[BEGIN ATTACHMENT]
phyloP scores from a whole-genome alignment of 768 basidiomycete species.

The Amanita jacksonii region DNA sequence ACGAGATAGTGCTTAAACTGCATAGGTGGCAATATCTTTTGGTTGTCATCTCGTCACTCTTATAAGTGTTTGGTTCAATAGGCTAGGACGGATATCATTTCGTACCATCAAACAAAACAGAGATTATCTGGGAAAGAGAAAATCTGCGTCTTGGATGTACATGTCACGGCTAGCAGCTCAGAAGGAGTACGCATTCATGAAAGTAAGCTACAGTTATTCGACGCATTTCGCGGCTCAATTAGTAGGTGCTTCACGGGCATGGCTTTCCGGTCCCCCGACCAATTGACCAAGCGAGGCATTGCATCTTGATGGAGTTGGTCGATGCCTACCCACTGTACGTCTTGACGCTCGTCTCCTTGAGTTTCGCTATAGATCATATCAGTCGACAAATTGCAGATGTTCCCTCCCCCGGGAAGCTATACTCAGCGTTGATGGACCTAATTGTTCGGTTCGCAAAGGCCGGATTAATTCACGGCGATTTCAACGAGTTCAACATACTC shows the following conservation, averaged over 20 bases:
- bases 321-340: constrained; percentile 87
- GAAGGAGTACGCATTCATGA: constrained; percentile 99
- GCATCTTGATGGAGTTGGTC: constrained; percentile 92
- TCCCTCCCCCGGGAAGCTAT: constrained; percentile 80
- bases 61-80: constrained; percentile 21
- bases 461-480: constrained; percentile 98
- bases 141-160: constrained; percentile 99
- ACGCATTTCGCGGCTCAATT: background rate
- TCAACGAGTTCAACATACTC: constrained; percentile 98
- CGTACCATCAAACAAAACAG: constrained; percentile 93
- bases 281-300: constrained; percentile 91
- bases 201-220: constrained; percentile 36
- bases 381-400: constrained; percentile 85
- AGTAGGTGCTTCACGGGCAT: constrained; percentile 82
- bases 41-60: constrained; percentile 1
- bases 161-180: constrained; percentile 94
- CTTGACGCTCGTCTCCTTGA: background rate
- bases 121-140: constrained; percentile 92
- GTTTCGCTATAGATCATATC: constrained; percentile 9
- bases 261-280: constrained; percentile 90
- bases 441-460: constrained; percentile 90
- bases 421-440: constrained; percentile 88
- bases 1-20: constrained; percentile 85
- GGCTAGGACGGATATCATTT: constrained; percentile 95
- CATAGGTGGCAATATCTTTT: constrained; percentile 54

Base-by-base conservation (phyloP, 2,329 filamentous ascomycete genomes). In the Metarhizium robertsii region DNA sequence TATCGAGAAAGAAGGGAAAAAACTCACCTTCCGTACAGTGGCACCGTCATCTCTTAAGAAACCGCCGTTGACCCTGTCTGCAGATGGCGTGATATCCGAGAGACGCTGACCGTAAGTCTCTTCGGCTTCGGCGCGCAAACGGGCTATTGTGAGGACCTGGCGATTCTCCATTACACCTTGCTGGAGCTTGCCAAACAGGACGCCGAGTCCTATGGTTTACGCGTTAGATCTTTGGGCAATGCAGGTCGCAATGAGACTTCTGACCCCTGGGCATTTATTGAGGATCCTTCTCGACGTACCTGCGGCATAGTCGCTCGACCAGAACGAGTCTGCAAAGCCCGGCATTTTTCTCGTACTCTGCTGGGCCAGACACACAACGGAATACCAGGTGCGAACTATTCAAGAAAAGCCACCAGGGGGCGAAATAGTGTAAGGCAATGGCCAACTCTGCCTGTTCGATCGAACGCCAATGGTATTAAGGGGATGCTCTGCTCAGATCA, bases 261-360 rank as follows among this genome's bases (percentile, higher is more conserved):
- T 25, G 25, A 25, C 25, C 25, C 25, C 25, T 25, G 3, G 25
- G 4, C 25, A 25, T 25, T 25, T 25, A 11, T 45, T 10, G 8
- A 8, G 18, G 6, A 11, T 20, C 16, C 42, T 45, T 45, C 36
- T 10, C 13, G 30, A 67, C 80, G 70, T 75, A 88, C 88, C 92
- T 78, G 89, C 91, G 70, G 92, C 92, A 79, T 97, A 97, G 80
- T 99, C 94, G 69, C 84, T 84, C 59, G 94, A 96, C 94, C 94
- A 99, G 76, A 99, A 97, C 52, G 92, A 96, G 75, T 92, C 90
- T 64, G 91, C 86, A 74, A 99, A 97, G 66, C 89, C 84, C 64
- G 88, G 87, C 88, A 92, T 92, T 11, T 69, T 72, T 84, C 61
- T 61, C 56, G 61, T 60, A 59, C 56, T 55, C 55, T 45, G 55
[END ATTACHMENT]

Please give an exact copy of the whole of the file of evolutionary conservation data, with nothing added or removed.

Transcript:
phyloP scores from a whole-genome alignment of 768 basidiomycete species.

The Amanita jacksonii region DNA sequence ACGAGATAGTGCTTAAACTGCATAGGTGGCAATATCTTTTGGTTGTCATCTCGTCACTCTTATAAGTGTTTGGTTCAATAGGCTAGGACGGATATCATTTCGTACCATCAAACAAAACAGAGATTATCTGGGAAAGAGAAAATCTGCGTCTTGGATGTACATGTCACGGCTAGCAGCTCAGAAGGAGTACGCATTCATGAAAGTAAGCTACAGTTATTCGACGCATTTCGCGGCTCAATTAGTAGGTGCTTCACGGGCATGGCTTTCCGGTCCCCCGACCAATTGACCAAGCGAGGCATTGCATCTTGATGGAGTTGGTCGATGCCTACCCACTGTACGTCTTGACGCTCGTCTCCTTGAGTTTCGCTATAGATCATATCAGTCGACAAATTGCAGATGTTCCCTCCCCCGGGAAGCTATACTCAGCGTTGATGGACCTAATTGTTCGGTTCGCAAAGGCCGGATTAATTCACGGCGATTTCAACGAGTTCAACATACTC shows the following conservation, averaged over 20 bases:
- bases 321-340: constrained; percentile 87
- GAAGGAGTACGCATTCATGA: constrained; percentile 99
- GCATCTTGATGGAGTTGGTC: constrained; percentile 92
- TCCCTCCCCCGGGAAGCTAT: constrained; percentile 80
- bases 61-80: constrained; percentile 21
- bases 461-480: constrained; percentile 98
- bases 141-160: constrained; percentile 99
- ACGCATTTCGCGGCTCAATT: background rate
- TCAACGAGTTCAACATACTC: constrained; percentile 98
- CGTACCATCAAACAAAACAG: constrained; percentile 93
- bases 281-300: constrained; percentile 91
- bases 201-220: constrained; percentile 36
- bases 381-400: constrained; percentile 85
- AGTAGGTGCTTCACGGGCAT: constrained; percentile 82
- bases 41-60: constrained; percentile 1
- bases 161-180: constrained; percentile 94
- CTTGACGCTCGTCTCCTTGA: background rate
- bases 121-140: constrained; percentile 92
- GTTTCGCTATAGATCATATC: constrained; percentile 9
- bases 261-280: constrained; percentile 90
- bases 441-460: constrained; percentile 90
- bases 421-440: constrained; percentile 88
- bases 1-20: constrained; percentile 85
- GGCTAGGACGGATATCATTT: constrained; percentile 95
- CATAGGTGGCAATATCTTTT: constrained; percentile 54

Base-by-base conservation (phyloP, 2,329 filamentous ascomycete genomes). In the Metarhizium robertsii region DNA sequence TATCGAGAAAGAAGGGAAAAAACTCACCTTCCGTACAGTGGCACCGTCATCTCTTAAGAAACCGCCGTTGACCCTGTCTGCAGATGGCGTGATATCCGAGAGACGCTGACCGTAAGTCTCTTCGGCTTCGGCGCGCAAACGGGCTATTGTGAGGACCTGGCGATTCTCCATTACACCTTGCTGGAGCTTGCCAAACAGGACGCCGAGTCCTATGGTTTACGCGTTAGATCTTTGGGCAATGCAGGTCGCAATGAGACTTCTGACCCCTGGGCATTTATTGAGGATCCTTCTCGACGTACCTGCGGCATAGTCGCTCGACCAGAACGAGTCTGCAAAGCCCGGCATTTTTCTCGTACTCTGCTGGGCCAGACACACAACGGAATACCAGGTGCGAACTATTCAAGAAAAGCCACCAGGGGGCGAAATAGTGTAAGGCAATGGCCAACTCTGCCTGTTCGATCGAACGCCAATGGTATTAAGGGGATGCTCTGCTCAGATCA, bases 261-360 rank as follows among this genome's bases (percentile, higher is more conserved):
- T 25, G 25, A 25, C 25, C 25, C 25, C 25, T 25, G 3, G 25
- G 4, C 25, A 25, T 25, T 25, T 25, A 11, T 45, T 10, G 8
- A 8, G 18, G 6, A 11, T 20, C 16, C 42, T 45, T 45, C 36
- T 10, C 13, G 30, A 67, C 80, G 70, T 75, A 88, C 88, C 92
- T 78, G 89, C 91, G 70, G 92, C 92, A 79, T 97, A 97, G 80
- T 99, C 94, G 69, C 84, T 84, C 59, G 94, A 96, C 94, C 94
- A 99, G 76, A 99, A 97, C 52, G 92, A 96, G 75, T 92, C 90
- T 64, G 91, C 86, A 74, A 99, A 97, G 66, C 89, C 84, C 64
- G 88, G 87, C 88, A 92, T 92, T 11, T 69, T 72, T 84, C 61
- T 61, C 56, G 61, T 60, A 59, C 56, T 55, C 55, T 45, G 55